Democrats celebrate an early victory lap by clapping each other on the back for Joe Manchin’s acceptance of a much-slimmed-down climate/energy/drug-price bill.
A third Democrat must be persuaded to vote for the Inflation Reduction Act. Arizona Senator Kyrsten Silene has so far remained silent. Her decision is being a gamble by the Democratic leadership.
The “Vote a-Rama” stage of reconciliation, which Democrats use to pass the bill, will begin in the coming days. The Republicans will be presenting dozens of amendments to force votes on a range of hot-button issues. Democrats will be nervous about being recorded on topics that are not likely to pass but could be.
The problem with the Democratic Senate Leadership’s plan is that they don’t know whether Sinema will approve the bill. Joe Manchin and Joe Biden might still be smiling.
Sinema refuses to include a provision that would eliminate carried interests, a strategy hedge fund managers use to lower their tax rates. This could jeopardize the entire reconciliation process and send Democrats back to square 1.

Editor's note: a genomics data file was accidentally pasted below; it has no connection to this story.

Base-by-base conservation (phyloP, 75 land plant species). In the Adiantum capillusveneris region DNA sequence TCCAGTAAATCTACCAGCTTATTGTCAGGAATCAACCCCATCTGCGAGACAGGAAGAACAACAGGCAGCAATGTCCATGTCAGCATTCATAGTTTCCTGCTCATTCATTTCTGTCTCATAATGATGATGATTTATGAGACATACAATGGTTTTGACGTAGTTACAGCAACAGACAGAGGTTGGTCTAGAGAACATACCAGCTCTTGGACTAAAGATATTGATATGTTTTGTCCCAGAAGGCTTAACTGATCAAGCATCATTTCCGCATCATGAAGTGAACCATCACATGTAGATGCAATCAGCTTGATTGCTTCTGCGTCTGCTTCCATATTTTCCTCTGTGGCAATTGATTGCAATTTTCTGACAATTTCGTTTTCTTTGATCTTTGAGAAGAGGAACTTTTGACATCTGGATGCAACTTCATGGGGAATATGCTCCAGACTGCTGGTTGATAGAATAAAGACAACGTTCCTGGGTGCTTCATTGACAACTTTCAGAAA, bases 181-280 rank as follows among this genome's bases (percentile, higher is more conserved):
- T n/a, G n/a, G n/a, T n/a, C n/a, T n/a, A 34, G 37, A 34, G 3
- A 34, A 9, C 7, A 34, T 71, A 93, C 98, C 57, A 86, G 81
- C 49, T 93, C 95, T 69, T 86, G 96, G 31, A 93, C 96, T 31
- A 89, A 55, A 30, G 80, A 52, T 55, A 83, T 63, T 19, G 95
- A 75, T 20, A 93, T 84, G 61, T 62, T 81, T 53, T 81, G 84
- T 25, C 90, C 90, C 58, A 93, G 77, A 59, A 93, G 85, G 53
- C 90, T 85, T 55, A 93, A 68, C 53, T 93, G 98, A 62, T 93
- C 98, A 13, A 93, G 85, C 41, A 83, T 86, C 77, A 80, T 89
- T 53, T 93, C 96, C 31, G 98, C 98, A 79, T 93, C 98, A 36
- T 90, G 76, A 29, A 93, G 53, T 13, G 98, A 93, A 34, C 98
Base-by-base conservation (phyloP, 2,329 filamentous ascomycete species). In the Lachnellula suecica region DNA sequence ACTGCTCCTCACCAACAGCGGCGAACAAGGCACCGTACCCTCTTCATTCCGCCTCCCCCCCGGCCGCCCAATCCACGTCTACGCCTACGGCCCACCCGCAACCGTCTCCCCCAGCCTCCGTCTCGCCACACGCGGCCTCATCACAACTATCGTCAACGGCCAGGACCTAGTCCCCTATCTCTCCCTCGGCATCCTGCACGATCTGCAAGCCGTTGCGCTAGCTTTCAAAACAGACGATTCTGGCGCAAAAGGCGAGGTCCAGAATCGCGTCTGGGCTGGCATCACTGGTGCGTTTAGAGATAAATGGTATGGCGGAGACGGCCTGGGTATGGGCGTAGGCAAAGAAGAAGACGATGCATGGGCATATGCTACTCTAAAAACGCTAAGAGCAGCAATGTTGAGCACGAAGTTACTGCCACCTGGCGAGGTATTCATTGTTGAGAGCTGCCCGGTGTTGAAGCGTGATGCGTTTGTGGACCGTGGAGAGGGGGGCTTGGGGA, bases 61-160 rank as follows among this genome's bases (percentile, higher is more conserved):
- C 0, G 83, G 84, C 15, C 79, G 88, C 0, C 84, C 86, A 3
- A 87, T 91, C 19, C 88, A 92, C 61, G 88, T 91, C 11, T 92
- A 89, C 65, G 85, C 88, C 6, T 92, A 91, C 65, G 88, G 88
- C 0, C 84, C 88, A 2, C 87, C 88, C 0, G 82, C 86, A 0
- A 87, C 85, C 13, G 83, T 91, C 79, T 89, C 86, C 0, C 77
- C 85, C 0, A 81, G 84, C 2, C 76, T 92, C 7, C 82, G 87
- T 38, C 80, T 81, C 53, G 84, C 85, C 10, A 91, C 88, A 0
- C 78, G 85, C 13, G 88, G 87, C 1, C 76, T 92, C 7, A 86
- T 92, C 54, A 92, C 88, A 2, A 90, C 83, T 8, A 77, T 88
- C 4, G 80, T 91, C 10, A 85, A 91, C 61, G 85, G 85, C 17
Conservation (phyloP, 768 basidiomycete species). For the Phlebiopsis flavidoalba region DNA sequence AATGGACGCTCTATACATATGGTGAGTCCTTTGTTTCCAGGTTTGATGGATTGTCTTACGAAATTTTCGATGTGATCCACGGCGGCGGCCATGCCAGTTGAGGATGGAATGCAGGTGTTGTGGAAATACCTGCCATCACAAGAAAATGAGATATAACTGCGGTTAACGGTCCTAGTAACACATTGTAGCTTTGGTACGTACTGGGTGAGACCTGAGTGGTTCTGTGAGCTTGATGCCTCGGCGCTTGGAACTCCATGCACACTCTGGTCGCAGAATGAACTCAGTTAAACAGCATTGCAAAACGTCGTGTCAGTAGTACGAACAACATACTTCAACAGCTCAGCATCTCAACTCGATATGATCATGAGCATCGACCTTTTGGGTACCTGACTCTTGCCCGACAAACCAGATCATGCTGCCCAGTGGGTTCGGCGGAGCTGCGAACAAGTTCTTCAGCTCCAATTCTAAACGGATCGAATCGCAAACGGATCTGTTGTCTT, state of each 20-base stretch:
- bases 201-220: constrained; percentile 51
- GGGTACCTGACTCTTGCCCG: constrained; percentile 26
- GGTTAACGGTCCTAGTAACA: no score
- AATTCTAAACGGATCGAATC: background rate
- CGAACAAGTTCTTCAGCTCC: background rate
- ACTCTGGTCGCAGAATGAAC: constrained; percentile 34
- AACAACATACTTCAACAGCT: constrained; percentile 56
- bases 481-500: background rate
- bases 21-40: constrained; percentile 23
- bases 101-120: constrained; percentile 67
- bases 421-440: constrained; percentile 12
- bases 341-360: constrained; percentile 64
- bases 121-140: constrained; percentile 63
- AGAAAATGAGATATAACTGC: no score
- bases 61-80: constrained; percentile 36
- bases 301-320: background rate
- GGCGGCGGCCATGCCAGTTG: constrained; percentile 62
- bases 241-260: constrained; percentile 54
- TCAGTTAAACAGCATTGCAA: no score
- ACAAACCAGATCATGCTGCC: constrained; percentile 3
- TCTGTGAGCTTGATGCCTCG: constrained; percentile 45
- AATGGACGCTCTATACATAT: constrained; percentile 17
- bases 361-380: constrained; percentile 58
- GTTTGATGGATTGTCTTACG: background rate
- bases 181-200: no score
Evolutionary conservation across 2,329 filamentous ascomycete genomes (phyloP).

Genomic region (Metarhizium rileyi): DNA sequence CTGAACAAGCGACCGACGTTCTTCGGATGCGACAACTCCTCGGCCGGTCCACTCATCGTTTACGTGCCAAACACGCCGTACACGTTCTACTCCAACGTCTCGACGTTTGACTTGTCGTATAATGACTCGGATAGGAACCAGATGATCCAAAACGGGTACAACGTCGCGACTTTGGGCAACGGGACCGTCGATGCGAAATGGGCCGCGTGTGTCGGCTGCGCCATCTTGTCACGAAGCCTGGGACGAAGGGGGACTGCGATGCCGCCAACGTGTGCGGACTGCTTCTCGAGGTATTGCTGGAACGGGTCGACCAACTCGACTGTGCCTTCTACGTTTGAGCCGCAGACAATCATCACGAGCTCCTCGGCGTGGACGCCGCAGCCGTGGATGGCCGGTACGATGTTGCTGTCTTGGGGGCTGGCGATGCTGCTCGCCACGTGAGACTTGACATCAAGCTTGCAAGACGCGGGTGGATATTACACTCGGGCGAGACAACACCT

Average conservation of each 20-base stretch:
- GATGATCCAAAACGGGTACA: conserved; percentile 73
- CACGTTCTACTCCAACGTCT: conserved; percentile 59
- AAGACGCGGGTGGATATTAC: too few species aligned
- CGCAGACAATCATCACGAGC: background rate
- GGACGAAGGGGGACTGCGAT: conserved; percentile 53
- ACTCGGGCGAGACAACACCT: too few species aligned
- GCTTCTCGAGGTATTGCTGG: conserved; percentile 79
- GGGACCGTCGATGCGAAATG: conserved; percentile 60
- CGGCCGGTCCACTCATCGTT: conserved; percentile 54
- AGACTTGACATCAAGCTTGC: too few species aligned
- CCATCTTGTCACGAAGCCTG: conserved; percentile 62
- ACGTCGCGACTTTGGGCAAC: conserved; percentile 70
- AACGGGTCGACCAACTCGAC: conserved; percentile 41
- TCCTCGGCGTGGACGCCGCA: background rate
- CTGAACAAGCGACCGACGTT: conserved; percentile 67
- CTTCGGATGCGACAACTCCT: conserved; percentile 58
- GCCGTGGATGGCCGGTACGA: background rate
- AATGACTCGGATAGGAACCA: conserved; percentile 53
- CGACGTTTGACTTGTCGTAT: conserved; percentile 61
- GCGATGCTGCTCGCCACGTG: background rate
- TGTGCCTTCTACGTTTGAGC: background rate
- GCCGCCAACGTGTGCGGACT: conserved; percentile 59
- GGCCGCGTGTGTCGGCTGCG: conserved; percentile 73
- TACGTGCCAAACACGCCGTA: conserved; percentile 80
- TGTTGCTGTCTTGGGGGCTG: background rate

Because the bill was not approved by the nonpartisan parliamentarian of the chamber, Sinema has been reluctant to publicly support it. This could change. The Senate’s rules referee will decide whether the provisions of the bill can be protected against a GOP filibuster. This will be possible because of the budget process this year.
The bill is still being developed behind the scenes. Senator Raphael Warnock (D.Ga. His party would attach his legislation to reduce insulin costs to $35, he stated.
Republicans believe Warnock’s insulin limit is against the Byrd Rule for reconciliation. Democrats may need to omit other provisions if they want to put the bill to a vote after the Senate parliamentarian finishes.
Democrats are at risk of Sinema voting for a Republican Amendment to the final legislation. This would make it hard for Senators on the left to accept.
Will Sinema really block the bill and put at risk her party’s slim chances of winning November?
Senator Kevin Cramer,(R.N.D.), is confident that Sinema will stick to her moderate principles.
“I have always believed that she is right”. He stated that he did not know how it would end. She is more conviction-driven than she is transactional.
He stated that the bill’s climate and tax provisions would be a major issue in the midterm elections if they were viewed as fuelling inflation or dampening corporate investment.
Politicians may claim that they will not bow to pressure but what then? Sinema claims she is a “moderate Democrat” in this instance but her party will continue to be concerned about the partisan bill.